Gottfried Finger was a Moravian composer and virtuoso viol player. Born in Olomouc, in the modernday Czech Republic, and arriving in England in 1685, Finger worked for the court of James II before becoming a freelance composer. Hazel Brooks has spent a great deal of time researching the music for this recording, all of which may be found in the British Library manuscript Add. 31466, the single biggest source of violin sonatas by Finger. She writes: ‘Finger’s sonatas contain a quirky mix of styles. Bohemian features from his homeland, simpler Corellian traits, and the occasional nod to the English Purcellian school are fitted together like crazy paving. This is what gives them their unique charm. Many are made up of contrasting short sections rather than separate movements, sometimes linked by short passages for basso continuo alone, both features characteristic of the Biber school. Finger left a large number of sonatas for violin and basso continuo. We performed them all, immersing ourselves in the style, and this recording presents the finest selection from his output. Because he is known principally for his copious published recorder pieces, aimed at the amateur market, Finger has sometimes been dismissed as a composer of trivial, unadventurous music. I hope that this recording will help to change that mindset, so that Finger finally receives the recognition he deserves.’ © Chandos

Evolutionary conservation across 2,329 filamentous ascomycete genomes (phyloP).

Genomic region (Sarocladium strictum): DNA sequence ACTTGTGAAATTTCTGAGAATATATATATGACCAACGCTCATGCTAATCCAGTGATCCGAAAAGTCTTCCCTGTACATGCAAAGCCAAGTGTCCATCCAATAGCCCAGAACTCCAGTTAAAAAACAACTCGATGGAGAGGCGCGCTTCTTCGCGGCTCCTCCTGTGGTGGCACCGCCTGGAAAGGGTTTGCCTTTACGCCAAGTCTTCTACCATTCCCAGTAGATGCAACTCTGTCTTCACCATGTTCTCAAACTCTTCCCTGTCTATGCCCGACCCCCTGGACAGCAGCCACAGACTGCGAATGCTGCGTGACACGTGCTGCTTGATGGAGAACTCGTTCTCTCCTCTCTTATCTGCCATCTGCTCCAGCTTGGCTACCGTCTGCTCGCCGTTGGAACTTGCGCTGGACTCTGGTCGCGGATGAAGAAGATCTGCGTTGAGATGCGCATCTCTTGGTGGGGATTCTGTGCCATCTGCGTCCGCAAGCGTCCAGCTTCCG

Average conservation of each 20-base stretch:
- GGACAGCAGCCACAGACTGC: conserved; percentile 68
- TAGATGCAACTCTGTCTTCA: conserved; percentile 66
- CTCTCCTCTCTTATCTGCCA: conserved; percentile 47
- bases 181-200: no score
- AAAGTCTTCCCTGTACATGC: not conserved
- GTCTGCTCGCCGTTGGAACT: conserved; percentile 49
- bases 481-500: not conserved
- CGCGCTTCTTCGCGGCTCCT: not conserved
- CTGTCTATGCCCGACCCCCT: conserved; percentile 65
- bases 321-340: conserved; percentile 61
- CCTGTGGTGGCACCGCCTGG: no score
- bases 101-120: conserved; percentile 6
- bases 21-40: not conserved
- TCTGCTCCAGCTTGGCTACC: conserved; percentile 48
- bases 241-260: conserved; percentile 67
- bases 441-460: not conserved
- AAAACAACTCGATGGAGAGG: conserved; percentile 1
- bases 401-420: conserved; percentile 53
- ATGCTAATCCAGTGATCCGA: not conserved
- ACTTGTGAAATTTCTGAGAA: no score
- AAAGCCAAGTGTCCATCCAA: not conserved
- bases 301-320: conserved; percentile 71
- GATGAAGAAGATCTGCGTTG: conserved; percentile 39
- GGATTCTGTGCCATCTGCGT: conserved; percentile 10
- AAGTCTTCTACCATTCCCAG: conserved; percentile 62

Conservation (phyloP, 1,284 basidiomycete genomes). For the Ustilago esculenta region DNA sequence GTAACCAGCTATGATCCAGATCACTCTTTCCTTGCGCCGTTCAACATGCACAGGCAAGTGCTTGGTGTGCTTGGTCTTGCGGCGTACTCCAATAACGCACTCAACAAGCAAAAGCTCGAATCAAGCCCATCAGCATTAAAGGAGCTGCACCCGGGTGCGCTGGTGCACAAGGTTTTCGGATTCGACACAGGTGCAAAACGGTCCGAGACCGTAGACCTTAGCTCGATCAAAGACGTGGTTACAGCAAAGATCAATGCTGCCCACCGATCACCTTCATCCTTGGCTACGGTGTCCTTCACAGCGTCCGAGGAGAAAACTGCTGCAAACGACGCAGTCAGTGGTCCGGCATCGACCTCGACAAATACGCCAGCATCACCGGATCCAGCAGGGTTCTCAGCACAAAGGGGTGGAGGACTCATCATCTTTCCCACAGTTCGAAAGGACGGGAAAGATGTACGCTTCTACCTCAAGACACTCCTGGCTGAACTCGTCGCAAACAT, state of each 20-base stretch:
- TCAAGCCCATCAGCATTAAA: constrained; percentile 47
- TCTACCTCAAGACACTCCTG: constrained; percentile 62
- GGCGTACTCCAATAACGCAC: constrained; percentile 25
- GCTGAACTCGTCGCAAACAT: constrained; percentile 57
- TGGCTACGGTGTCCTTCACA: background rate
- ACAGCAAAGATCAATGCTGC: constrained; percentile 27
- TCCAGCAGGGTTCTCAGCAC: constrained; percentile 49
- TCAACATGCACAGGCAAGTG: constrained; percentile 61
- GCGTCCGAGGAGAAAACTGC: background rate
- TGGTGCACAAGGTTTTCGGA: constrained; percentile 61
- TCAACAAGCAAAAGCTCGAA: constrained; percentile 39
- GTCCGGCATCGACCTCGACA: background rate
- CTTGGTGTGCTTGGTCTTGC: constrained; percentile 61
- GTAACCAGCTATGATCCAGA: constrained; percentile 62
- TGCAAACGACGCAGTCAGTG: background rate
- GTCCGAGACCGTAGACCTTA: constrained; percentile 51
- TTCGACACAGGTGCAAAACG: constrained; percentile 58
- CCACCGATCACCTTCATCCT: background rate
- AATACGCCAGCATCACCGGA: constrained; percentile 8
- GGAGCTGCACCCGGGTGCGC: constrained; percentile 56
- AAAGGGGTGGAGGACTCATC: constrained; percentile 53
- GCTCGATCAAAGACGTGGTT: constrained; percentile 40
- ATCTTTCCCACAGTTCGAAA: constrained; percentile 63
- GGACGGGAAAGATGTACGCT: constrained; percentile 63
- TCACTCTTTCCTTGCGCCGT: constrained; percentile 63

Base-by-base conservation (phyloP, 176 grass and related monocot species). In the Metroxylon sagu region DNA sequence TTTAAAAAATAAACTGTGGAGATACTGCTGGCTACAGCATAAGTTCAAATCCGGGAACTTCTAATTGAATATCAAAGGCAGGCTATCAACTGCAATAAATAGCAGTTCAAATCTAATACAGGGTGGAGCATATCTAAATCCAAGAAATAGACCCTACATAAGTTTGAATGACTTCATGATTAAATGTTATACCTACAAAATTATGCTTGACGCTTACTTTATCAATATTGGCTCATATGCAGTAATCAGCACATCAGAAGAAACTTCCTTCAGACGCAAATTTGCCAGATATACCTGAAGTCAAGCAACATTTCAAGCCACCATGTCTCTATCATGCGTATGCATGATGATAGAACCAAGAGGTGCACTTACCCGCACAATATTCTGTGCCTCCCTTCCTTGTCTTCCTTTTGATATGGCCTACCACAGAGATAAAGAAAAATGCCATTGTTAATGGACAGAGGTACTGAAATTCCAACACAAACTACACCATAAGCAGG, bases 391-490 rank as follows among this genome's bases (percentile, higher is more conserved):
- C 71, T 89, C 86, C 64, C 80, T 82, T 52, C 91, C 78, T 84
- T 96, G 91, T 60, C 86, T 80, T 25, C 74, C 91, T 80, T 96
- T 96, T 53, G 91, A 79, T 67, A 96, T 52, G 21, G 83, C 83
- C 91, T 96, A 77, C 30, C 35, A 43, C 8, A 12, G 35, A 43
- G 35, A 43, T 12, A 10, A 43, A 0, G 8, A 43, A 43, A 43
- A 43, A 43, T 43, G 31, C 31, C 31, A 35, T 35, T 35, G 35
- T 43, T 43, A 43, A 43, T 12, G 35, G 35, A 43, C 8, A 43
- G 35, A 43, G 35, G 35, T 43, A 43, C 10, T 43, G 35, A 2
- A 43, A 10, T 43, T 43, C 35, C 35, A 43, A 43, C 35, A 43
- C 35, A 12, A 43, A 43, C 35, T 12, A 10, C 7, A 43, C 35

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A Life in Music: Vintage Tommy Reilly

Tommy Reilly

Classical - Released August 2, 2019 | Chandos

Booklet
Born in Ontario in August 1919, Tommy Reilly studied violin from the age of eight, and began playing harmonica at the age of eleven. Though he had played in England in 1935 – 37 and continental Europe in 1937 – 39, it was not until his arrest (while studying violin at the Leipzig Conservatory) and subsequent internment 1939 – 45 in prisoner-of-war camps that he developed his virtuosity on the harmonica, basing his ideas of phrasing and interpretation on the playing of Jascha Heifetz. Returning to London in 1945, Reilly began parallel careers as a concert soloist and recitalist, a popular BBC radio and television performer, and a studio musician-composer. He performed with most of the major European orchestras and toured all over the world as a concert soloist. Inspiring the composition of more than thirty works by other composers, Reilly also transcribed a great deal of repertoire for the instrument, in addition to composing his own works. In 1967 he designed a concert harmonica, later manufactured by Hohner and marketed as the Silver Concerto Chromonica. In 1992, he became the first harmonica player to be made a Member of the Order of the British Empire. His other awards included the Gold Medal of the Deutscher Harmonika-Verband, and a Golden Badge from the British Association of Composers, Authors and Songwriters. Sir Neville Marriner and Igor Stravinsky were among those who admired his playing. © Chandos